In an attempt to harmonize Darwin (or some version thereof) with Scripture, a theistic evolutionist bandied about the following argument: when Paul said that Adam’s sin brought death, he meant only human death. “Therefore, just as sin entered the world through one man, and death through sin, and in this way death came to all people, because all sinned” (Rom. 5:12). This text referred, he argued, to humans, not animals, dying as a result of the Fall.
Of course, one could argue that Paul meant that all death, animal and human, originated with Adam’s first transgression. However, given the context of Romans, salvation by faith, Paul emphasized the human aspect alone because this was his immediate concern: what Adam’s fall did to humanity and what Christ did to reverse it. “For just as through the disobedience of the one man the many were made sinners, so also through the obedience of the one man the many will be made righteous” (verse 19).
Let’s, however, do a theological thought experiment. Let’s give our theistic evolutionist his interpretation of Romans 5, which is that only humans faced death after Adam’s fall, and that animals had been dying for eons as part of evolution, which in his argument is how Jesus created humanity. What scenario unfolds under this model, and how well does it harmonize with Scripture?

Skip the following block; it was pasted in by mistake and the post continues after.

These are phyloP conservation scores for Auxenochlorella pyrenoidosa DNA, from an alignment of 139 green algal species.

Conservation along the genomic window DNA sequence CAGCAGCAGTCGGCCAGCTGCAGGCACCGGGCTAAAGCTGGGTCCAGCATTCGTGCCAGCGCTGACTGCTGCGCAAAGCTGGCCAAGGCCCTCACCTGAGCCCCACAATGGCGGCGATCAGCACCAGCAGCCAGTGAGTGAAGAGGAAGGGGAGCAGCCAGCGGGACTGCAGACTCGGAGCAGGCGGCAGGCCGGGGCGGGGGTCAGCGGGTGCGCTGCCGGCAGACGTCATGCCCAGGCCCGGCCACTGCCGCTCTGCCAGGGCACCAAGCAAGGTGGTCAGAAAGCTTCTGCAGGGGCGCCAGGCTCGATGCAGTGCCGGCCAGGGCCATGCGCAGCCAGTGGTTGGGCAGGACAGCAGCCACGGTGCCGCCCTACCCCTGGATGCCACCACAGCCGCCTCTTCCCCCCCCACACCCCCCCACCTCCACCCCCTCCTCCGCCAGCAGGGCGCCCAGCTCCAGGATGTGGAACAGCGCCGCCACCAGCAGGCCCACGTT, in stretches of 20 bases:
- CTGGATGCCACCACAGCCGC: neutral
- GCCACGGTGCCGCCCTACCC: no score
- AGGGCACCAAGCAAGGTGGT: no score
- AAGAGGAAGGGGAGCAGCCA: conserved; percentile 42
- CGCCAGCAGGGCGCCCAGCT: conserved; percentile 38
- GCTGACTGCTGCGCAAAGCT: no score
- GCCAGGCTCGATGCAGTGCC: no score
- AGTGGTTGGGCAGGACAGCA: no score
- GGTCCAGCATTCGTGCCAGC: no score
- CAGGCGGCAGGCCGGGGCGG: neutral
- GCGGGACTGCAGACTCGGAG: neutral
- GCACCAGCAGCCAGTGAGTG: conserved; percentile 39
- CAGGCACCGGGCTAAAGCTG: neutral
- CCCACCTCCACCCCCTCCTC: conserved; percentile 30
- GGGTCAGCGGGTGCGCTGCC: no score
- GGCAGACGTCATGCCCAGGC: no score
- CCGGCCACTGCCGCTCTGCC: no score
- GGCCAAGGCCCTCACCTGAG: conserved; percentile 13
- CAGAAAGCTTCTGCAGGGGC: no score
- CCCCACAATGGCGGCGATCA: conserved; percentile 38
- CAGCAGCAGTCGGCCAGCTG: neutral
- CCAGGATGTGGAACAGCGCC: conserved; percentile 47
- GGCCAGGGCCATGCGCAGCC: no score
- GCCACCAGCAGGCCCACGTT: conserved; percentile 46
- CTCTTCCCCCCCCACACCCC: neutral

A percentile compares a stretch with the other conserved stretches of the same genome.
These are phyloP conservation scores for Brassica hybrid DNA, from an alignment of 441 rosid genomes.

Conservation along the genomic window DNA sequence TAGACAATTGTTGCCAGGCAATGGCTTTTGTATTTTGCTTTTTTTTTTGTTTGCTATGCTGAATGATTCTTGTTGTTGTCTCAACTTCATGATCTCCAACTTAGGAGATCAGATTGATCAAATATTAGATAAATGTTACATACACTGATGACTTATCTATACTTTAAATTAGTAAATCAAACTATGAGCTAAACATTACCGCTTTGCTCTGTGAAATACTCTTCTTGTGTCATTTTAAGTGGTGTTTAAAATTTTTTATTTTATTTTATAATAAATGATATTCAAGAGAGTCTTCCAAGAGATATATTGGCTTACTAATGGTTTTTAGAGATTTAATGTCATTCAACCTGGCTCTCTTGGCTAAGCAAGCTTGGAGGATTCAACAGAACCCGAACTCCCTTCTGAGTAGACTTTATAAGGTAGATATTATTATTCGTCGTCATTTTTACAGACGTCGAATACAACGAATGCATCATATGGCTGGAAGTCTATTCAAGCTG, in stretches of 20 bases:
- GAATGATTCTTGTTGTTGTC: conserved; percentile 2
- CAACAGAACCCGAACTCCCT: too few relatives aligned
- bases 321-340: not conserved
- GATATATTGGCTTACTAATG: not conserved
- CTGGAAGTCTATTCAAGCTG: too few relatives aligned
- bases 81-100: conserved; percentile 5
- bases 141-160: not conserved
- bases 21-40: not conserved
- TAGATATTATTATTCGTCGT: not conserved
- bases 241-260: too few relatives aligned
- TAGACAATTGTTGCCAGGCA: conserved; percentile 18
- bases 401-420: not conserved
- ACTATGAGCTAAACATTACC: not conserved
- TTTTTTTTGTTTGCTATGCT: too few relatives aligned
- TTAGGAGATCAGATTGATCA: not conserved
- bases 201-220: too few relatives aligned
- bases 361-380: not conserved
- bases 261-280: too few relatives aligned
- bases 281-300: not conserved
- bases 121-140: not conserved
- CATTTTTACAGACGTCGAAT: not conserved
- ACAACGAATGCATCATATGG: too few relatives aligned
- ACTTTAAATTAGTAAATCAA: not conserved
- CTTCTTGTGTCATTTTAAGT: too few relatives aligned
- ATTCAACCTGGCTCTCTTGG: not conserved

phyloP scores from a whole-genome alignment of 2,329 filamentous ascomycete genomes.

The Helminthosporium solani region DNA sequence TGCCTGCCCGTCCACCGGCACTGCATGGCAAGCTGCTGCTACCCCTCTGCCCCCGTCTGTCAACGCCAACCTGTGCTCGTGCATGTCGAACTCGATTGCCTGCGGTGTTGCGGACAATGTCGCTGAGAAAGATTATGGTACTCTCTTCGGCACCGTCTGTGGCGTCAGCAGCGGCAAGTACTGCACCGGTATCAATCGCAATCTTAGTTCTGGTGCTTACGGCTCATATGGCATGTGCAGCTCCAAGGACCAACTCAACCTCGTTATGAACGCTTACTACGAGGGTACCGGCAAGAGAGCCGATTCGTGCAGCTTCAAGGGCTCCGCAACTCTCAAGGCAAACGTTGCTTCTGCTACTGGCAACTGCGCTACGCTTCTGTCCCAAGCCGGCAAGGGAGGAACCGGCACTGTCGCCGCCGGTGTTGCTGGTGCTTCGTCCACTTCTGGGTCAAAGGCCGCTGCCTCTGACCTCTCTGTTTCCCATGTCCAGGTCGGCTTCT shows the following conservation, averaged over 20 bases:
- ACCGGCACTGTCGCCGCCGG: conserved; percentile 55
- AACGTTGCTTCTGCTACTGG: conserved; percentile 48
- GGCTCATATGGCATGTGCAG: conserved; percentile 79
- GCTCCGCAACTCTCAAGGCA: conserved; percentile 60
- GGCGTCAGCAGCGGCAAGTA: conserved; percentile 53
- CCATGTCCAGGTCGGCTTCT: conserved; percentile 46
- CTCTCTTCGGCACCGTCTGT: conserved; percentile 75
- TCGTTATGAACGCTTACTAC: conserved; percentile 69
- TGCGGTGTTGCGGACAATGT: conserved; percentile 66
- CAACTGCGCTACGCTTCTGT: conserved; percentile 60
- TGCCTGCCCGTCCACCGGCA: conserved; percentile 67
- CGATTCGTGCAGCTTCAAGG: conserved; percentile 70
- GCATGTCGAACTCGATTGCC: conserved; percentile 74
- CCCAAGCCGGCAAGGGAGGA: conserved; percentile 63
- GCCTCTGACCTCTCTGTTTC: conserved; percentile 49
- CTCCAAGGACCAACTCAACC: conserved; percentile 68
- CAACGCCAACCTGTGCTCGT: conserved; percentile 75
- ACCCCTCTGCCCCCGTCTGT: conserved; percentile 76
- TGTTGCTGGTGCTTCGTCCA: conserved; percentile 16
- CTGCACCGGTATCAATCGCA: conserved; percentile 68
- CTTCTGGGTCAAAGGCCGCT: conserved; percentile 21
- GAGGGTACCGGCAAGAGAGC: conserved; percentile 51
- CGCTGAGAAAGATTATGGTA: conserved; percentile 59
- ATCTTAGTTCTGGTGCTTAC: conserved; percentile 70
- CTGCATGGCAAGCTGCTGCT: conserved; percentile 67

Well, God used billions of years of violence, predation, extinction, disease, suffering, and animal death to, finally, create the first homo sapiens, Adam. The baby Adam (after all, in an evolutionary model he couldn’t start out as an adult, could he?) matures, without sin, into a holy adult. And if this holy adult stayed away from the “tree of the knowledge of good and evil” and ate only from the “tree of life” (Gen. 2:9, 17)—both of which, I assume, evolved (though how does a tree evolve so that if one eats from it one will never die?)—Adam would have lived forever, in contrast to billions of previous deaths part and parcel to the process God used to make Adam to begin with.
Meanwhile, simultaneously, Jesus evolved a female version of the species, Eve, built and equipped quite differently from Adam, but who grows from infancy into a holy and sinless adult destined for immortality as long as she, like her male counterpart, obeys.
Makes perfect sense, doesn’t it?
I’d like to offer my theistic evolutionary friends a modest proposal, an escape from the obvious absurdity of trying to jam evolution into any reasonable interpretation of the Bible. Why don't they just state what must seem obvious to them, perhaps something like this? While we respect the Bible as the Word of God, because of the latest teachings of modern science we now know that Genesis 1-11 does not depict historical events and, as such, teaches us nothing useful or truthful about origins in general, and about human origins in particular.
Wouldn’t that be the more honest approach? Instead they move from one failed argument to another (such as the one that Romans 5 refers only to human death), illustrating why attempts to harmonize theistic evolution with Scripture always end in farce.
Clifford Goldstein is editor the Adult Sabbath School Bible Study Guide. His latest book, Baptizing the Devil: Evolution and the Seduction of Christianity, is available from Pacific Press.